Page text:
Mindfulness meditation has shown measurable increases in the thickness of the pre-frontal cortex, the area of the brain responsible for higher level thinking.
Mindfulness meditation has shown measurable increases in the thickness of the pre-frontal cortex, the area of the brain responsible for higher level thinking.


The Physical Changes Mindfulness Can Lead To

Practicing mindfulness has been shown to have an impact on physical health too, as well as on spiritual and mental health. Fascinating studies have been undertaken to show that, whilst obviously not able to cure the conditions, mindful practice can significantly reduce the symptoms of conditions such as irritable bowel syndrome, cancer, HIV and tinnitus. Several studies have been conducted exclusively with breast cancer survivors, and found that self-reported stress, medical symptoms, and depression were all significantly lower in the control group that had incorporated mindfulness practices  into their treatment plan. In a separate study of patients with the same condition, Lengacher and colleagues found that in a  randomized controlled trial comparing a 6-week mindfulness treatment programme to a more conventional medical-focused  care programme, there were statistically significant differences in the two groups. The group that had had the mindfulness based treatment presented with lower depression, anxiety, and fear of recurrence (from a mental health point of view) as well as higher energy and physical functioning in physical terms. It is clear then that mindfulness can have significant benefits to those suffering from long term health problems, and is certainly something that all patients could consider adopting as part of their self-care. Mindfulness can be done independently with very little training or expense required, meaning it is something everyone can become proactively involved in for their own benefit, as well as to benefit the world around them.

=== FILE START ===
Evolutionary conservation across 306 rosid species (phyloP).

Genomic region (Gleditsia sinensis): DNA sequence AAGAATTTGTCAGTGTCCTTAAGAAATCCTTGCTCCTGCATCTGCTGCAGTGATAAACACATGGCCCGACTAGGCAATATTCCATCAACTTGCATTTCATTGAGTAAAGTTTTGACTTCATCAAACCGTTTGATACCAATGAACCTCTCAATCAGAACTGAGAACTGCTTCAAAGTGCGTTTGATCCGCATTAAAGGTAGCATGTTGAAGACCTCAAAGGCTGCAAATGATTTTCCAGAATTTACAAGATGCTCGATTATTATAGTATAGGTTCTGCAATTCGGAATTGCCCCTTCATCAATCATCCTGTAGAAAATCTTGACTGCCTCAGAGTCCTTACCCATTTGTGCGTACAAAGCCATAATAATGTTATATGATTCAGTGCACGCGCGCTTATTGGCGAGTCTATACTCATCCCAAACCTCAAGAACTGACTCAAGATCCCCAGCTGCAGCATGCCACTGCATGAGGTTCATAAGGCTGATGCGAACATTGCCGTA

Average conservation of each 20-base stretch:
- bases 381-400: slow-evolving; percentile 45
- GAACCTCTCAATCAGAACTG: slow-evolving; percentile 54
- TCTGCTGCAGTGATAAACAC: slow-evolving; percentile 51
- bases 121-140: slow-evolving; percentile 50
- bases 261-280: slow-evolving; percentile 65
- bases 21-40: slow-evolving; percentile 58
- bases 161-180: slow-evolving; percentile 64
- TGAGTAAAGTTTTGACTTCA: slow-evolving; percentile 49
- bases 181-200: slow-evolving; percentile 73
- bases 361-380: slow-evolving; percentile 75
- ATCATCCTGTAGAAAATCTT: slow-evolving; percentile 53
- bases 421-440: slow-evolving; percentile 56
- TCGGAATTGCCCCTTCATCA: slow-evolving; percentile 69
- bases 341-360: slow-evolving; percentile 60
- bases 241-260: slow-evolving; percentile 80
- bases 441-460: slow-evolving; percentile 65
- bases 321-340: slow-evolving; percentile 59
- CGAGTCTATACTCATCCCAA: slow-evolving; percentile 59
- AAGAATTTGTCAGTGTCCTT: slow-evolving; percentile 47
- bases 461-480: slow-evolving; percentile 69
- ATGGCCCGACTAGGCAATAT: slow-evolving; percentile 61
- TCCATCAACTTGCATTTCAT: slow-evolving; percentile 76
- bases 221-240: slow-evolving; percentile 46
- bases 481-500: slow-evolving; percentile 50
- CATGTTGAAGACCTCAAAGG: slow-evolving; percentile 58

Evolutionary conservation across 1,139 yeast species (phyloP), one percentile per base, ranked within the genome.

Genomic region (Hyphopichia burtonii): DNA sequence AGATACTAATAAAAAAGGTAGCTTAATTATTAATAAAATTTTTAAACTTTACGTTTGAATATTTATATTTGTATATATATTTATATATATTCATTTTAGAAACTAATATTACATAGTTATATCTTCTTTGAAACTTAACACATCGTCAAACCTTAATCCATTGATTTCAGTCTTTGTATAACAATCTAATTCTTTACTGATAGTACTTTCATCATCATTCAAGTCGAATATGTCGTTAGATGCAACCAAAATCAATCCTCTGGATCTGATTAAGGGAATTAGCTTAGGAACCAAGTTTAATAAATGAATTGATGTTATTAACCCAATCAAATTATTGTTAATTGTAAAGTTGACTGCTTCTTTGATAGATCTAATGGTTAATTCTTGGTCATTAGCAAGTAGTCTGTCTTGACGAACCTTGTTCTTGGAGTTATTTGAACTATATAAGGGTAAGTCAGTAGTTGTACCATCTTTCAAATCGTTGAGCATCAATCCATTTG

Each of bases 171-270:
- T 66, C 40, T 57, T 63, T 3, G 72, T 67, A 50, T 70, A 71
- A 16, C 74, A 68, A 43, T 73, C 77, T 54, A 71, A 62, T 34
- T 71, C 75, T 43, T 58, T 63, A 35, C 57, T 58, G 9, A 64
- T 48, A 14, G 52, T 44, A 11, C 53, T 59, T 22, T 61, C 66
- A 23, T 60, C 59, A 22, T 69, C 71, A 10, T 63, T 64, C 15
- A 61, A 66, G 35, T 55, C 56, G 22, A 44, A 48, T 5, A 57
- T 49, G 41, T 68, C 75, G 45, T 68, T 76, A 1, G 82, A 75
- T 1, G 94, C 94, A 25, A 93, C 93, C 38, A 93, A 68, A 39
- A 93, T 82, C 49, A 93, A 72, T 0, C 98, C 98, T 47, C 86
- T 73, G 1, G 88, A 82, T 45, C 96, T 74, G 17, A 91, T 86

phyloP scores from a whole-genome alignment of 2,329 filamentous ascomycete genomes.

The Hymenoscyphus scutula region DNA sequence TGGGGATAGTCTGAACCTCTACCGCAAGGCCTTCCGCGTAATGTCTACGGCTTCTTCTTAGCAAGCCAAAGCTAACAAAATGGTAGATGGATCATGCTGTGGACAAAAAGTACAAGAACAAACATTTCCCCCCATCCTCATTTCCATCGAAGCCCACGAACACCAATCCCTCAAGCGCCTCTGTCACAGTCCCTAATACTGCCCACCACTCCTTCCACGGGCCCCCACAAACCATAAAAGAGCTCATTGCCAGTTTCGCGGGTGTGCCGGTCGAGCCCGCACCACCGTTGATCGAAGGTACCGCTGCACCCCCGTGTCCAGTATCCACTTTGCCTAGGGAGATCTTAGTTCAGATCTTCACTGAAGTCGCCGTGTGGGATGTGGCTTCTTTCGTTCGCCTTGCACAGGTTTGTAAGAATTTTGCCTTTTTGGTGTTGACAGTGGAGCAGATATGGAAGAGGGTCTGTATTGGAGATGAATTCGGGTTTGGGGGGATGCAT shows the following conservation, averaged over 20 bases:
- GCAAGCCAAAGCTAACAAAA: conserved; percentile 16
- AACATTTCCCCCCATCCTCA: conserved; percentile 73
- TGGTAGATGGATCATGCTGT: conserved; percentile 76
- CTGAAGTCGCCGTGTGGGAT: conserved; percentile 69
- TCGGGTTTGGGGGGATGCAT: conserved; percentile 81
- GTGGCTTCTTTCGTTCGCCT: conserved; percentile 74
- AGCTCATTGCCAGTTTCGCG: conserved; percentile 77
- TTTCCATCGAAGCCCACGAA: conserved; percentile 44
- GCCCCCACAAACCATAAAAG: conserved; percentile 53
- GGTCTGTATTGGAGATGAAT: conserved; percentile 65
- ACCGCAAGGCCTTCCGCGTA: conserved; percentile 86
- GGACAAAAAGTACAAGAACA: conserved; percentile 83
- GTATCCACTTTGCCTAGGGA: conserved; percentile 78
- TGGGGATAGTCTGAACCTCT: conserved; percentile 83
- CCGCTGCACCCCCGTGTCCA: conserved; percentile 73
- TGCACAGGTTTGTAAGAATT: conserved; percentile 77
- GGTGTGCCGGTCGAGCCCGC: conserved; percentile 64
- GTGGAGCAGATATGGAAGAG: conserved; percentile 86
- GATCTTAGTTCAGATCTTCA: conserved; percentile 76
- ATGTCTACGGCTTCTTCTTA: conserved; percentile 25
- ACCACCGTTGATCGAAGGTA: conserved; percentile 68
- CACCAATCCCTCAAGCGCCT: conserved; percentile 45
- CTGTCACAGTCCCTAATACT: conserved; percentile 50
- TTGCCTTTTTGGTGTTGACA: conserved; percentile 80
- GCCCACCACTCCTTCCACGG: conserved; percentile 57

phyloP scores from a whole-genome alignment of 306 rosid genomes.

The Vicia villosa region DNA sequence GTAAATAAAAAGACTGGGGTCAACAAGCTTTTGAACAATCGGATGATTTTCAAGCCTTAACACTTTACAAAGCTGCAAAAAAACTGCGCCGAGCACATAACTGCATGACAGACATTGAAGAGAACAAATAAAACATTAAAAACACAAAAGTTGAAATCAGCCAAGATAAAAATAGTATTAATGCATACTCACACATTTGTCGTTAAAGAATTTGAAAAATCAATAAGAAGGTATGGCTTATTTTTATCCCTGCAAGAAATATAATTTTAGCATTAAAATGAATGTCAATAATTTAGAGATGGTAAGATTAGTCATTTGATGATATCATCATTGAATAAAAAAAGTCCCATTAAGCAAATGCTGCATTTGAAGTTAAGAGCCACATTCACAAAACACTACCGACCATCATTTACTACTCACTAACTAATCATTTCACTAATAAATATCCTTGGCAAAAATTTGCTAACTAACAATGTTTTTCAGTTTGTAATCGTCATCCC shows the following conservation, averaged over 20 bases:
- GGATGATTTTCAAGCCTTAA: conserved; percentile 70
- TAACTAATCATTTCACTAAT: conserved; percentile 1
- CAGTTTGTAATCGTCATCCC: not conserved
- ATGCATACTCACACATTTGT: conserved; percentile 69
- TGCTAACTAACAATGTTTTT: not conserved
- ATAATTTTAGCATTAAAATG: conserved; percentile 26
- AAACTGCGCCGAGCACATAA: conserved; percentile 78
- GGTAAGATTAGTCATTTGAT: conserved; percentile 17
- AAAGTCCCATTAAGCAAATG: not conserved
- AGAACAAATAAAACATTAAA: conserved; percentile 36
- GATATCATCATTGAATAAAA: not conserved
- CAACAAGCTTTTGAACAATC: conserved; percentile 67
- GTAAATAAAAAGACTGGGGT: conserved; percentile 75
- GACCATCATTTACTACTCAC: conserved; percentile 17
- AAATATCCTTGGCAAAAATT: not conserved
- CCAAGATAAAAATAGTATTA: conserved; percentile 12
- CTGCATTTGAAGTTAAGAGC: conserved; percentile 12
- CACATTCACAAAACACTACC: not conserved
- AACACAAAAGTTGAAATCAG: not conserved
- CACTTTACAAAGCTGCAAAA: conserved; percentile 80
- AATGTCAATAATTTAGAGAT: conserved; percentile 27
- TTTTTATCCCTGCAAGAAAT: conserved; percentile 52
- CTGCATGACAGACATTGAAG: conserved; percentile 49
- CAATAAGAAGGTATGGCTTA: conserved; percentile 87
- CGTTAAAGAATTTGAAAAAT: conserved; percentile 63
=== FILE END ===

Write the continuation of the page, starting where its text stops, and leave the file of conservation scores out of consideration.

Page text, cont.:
The effects of mindfulness are truly exciting, and it is fascinating to see the practice move away from being considered to have simply spiritual value (though the value of the spirit should not be under appreciated) and into something whose value (whilst long understood and acknowledged by Buddhists) is now being supported by science and clinical evidence.


Buddha-Weekly-Rewire the brain-Buddhism


Previous story from Anne Green on Buddha Weekly:

The Science Of Your Center: The Vagus Nerve, Your Meditation Highway, And The Parasympathetic Nervous System; How Meditation Works Positively on the Body



“Mindfulness meditation as a Buddhist practice”,  Insight Meditation Centerhttp://www.insightmeditationcenter.org/books-articles/articles/mindfulness-meditation-as-a-buddhist-practice/

“The science of mindfulness”, Mindful.org, http://www.mindful.org/the-science-of-mindfulness/

“How mindfulness is working its way into my life…and into addiction treatment”,  Rehabs.com, http://www.rehabs.com/pro-talk-articles/how-mindfulness-is-working-its-way-into-my-life-and-into-addiction-treatment/

“What does Mindful Meditation do to your brain?”, Scientific Americanhttp://blogs.scientificamerican.com/guest-blog/what-does-mindfulness-meditation-do-to-your-brain/

“The mindfulness of breathing”, The Buddhist Centrehttps://thebuddhistcentre.com/text/mindfulness-breathing

“Mindfulness can literally change your brain”, Harvard Business Review, https://hbr.org/2015/01/mindfulness-can-literally-change-your-brain

“Mindfulness meditation for oncology patients: A discussion and critical review”, Integrative Cancer Therapieshttp://ict.sagepub.com/content/5/2/98.abstract

“Mindfulness-based stress reduction for the treatment of irritable bowel syndrome symptoms: a randomized wait-list controlled trial”, International Journal of Behavioural Medicinehttp://www.ncbi.nlm.nih.gov/pubmed/22618308